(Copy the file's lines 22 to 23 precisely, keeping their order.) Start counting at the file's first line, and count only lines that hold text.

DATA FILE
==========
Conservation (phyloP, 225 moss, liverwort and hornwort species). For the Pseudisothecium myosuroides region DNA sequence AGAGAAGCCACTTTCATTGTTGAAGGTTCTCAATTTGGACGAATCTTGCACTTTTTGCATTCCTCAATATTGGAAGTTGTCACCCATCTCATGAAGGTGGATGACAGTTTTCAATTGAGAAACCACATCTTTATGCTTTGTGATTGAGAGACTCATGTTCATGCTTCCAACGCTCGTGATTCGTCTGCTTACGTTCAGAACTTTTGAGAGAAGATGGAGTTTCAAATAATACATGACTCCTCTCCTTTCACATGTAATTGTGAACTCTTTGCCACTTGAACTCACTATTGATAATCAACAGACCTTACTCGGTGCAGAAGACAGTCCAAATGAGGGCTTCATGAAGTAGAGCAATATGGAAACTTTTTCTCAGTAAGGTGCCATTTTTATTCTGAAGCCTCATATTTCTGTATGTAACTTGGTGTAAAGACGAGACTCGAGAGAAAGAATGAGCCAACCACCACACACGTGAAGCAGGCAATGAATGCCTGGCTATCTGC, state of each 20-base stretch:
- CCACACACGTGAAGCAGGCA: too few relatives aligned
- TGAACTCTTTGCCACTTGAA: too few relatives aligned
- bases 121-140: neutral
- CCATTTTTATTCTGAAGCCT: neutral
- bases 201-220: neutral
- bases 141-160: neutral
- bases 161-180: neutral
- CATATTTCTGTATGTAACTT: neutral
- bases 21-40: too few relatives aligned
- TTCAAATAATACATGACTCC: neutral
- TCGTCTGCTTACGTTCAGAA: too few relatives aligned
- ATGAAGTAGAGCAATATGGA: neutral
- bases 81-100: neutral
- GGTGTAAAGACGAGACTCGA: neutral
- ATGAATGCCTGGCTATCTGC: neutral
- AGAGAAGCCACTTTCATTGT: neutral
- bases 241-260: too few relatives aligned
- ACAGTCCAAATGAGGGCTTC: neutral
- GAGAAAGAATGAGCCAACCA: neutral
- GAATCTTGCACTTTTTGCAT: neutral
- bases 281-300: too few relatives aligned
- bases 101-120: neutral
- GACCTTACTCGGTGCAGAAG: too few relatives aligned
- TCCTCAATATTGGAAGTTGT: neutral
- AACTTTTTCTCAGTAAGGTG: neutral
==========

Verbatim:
- bases 281-300: too few relatives aligned
- bases 101-120: neutral